We in the LAS will soon have a new drug to play with.
Morphine is an excellent painkiller, in our case it will be given through an injection straight into a vein causing nearly instant relief of pain. It's a pretty safe drug in that few people are allergic to it, and even if we make a huge mistake and overdose someone, it is really easy to reverse using another drug (Narcan) that we have been using for years.
But all is not perfect with this drug. It's potency, and the ability to get people 'high' means that it is a 'Controlled Drug', with whole books of legislation covering it. It should be stored in a double locked wall safe, every usage must be well recorded and every use should be witnessed by two professionals.
This is a bit of a problem for the ambulance service. While we have double locked wall safes on station to keep the stock on, the ambulances are a bit short on these. Instead we have come up with a plan, that for reasons that will are obvious, I won't be mentioning here.
Why won't I mention where we are keeping it? Let me put it this way, junkies love morphine, especially the nice pure, safe stuff that we will be carrying. Junkies also have a habit of turning to crime to get their 'fix'. We don't want junkies stealing our Morphine, if only because it will mean filling in a tree-load of paperwork.
So the Morphine is safely padlocked and hidden away. Although to be honest, the security is all in the hiding, rather than in the padlock…
Even though Morphine is a paramedic only drug, meaning us poor lowly EMTs can't give it, we all have to undergo the additional training. The reasoning behind this isn't because we can't trust the Paramedics not to muck it all up and give the wrong dose, but because we have to sign our name to a bit of paperwork every time Morphine is given to say that the patient got the right dose, and that our Paramedic crewmate isn't shooting up in the carpark/selling it on the street.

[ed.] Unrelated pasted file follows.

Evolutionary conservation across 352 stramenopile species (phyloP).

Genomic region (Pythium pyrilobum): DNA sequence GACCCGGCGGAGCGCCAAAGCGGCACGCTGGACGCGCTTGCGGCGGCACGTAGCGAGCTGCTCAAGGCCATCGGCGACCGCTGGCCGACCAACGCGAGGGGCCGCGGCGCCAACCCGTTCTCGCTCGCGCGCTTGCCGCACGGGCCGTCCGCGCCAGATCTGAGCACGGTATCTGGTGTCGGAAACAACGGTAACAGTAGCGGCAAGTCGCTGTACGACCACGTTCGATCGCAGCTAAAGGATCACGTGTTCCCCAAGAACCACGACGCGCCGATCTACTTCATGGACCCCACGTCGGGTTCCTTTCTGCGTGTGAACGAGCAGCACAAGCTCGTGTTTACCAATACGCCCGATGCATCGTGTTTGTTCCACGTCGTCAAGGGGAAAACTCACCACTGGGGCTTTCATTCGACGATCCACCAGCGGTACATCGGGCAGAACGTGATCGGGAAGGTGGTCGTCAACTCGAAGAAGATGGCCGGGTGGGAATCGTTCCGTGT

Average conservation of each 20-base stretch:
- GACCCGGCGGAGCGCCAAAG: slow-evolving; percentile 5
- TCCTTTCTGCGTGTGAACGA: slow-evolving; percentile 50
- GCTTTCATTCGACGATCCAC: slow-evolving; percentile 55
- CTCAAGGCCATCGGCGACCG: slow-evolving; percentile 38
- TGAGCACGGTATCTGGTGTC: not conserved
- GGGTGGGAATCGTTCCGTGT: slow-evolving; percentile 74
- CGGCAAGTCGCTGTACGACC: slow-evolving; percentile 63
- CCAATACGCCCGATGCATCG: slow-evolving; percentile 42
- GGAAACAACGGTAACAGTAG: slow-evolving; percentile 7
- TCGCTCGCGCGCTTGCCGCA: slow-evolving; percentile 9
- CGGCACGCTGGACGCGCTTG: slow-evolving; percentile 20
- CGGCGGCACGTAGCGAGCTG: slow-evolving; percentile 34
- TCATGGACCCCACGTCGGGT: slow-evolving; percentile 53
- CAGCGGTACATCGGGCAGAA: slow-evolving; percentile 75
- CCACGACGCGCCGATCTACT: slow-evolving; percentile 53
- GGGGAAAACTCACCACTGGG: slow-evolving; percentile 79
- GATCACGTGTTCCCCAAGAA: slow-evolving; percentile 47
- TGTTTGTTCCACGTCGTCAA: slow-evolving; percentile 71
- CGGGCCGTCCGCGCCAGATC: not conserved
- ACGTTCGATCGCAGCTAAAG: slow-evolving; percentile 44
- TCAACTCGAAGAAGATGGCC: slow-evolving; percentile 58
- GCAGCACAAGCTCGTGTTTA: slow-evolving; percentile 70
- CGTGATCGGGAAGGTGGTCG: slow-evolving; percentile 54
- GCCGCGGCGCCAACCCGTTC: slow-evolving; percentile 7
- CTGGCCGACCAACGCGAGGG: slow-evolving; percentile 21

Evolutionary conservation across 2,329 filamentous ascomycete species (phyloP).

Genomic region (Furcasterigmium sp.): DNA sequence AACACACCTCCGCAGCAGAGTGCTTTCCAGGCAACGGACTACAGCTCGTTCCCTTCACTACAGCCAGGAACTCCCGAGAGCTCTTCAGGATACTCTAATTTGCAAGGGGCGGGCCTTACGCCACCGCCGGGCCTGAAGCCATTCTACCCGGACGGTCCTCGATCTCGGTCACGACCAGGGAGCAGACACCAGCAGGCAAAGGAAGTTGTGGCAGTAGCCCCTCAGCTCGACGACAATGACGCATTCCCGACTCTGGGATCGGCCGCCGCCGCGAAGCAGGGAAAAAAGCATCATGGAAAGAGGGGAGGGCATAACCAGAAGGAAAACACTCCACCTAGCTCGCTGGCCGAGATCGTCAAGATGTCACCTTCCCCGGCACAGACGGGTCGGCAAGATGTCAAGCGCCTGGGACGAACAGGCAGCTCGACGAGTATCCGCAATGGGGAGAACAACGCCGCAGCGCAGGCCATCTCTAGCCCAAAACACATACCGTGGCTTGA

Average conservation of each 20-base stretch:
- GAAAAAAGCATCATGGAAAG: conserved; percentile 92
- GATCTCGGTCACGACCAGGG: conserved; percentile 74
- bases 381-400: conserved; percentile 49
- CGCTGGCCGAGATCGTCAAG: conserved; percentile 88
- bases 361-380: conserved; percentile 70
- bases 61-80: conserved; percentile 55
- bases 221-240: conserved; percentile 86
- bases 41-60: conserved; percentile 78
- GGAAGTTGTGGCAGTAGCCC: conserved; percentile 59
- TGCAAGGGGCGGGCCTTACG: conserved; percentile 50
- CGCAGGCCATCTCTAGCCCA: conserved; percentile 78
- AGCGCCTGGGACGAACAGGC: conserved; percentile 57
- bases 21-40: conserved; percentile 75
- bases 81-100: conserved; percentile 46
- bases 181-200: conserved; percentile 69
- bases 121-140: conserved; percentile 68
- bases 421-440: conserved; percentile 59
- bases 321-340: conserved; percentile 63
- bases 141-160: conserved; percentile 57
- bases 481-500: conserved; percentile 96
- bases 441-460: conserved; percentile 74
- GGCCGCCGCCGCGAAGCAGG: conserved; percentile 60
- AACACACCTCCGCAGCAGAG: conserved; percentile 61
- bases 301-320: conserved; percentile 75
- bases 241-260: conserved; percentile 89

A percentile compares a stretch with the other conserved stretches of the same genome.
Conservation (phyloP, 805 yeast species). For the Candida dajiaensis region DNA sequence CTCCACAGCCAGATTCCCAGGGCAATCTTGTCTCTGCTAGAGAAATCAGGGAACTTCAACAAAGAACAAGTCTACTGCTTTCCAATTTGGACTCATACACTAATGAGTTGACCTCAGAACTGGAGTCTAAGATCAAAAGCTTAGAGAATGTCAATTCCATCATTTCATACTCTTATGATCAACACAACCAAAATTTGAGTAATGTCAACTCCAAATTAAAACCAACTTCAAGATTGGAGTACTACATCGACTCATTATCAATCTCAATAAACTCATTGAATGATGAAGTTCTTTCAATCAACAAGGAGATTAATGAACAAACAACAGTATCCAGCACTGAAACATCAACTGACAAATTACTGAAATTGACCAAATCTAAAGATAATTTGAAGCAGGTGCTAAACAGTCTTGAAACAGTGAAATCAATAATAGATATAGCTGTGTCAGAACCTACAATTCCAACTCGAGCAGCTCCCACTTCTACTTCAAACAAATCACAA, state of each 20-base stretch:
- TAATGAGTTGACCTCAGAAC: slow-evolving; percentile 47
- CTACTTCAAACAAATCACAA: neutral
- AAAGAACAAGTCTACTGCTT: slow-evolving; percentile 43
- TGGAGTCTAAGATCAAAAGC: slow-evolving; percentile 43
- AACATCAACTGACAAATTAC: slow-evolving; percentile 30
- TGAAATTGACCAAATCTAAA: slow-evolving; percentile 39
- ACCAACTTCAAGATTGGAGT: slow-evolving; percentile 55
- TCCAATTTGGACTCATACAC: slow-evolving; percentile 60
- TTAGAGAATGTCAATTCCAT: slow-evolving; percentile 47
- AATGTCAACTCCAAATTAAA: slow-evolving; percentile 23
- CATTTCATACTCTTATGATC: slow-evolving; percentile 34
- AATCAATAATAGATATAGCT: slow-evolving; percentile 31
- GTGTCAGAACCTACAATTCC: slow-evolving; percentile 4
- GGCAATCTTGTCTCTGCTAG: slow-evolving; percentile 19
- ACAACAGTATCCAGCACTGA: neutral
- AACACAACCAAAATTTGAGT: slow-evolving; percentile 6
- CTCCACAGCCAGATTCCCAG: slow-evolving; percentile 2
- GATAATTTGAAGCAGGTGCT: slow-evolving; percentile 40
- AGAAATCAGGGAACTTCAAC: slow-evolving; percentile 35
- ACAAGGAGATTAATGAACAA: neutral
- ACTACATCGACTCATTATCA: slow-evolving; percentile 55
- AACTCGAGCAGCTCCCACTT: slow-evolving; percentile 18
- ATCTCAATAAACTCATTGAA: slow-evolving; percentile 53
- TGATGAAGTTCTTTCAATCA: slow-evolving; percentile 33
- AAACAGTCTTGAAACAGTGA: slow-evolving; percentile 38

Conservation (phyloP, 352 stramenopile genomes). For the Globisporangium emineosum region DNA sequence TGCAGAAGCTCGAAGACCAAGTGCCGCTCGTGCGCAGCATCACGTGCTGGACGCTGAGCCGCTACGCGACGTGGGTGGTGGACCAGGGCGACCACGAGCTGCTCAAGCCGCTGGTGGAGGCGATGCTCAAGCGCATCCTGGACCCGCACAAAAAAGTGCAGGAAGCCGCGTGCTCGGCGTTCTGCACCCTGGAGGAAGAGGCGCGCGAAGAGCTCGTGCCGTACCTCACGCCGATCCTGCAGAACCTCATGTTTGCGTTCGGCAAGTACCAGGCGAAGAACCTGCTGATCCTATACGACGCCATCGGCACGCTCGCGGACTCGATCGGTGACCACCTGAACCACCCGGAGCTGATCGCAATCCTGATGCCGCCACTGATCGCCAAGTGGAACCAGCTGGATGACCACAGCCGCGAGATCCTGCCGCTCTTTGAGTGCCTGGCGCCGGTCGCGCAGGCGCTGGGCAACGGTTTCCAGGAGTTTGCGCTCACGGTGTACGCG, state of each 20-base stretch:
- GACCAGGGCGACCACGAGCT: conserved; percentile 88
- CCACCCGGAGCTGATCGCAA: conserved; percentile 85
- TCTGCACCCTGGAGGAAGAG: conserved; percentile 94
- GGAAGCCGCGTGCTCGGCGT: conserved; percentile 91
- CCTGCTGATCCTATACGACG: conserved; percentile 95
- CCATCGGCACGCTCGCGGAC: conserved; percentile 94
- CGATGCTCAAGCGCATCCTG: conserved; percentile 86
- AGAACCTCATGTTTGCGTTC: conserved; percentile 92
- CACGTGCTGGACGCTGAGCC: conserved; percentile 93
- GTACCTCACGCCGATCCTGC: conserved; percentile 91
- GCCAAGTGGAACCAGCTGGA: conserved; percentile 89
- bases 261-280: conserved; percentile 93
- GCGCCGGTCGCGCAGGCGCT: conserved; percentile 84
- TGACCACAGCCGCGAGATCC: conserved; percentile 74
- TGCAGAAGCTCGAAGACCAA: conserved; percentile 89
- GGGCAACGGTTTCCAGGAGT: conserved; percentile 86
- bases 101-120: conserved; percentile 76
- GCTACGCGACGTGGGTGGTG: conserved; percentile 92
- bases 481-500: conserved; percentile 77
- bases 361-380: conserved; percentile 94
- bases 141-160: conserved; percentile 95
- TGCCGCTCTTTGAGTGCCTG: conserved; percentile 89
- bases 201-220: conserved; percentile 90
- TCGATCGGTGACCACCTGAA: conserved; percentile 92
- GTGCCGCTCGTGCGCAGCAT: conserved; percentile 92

So we have all had a look at the drug information sheet, we had a laugh at one of the contraindications (reasons when not to give the drug) as being described as 'rare as rocking horse shite'. You wouldn't get that in a nursing memo.
The issue I have with the use of this drug is in its dosage and administration. For the medical people out there, the dosage is 2.5mg over two minutes, repeated every 5 minutes (I may have to amend this later, I've left the information chart at home). For the non-medical people, this is a dosage that seems almost homeopathic in nature. It is a tiny dose. I'm considering all the times in hospital we'd give 8mg immediately, and another 2mg to 'top up'. While I understand that too much can cause you to stop breathing, we do have the 'antidote' sitting right next to it.
While I understand the concerns of our Clinical director, I hope that this will get reviewed at some point in the near future.
What has been done right is that the drug comes in pre-filled syringes. We won't have to faff around with needles, bottles of water, and shaking up bottles of powder. Instead it is a simple process to pull out a syringe, flip off the top and give the patient some pain relief.
So we are moving forward with our pain relief treatments, which can only be a good thing.
Although I don't think we will be getting paid any more for our new skills…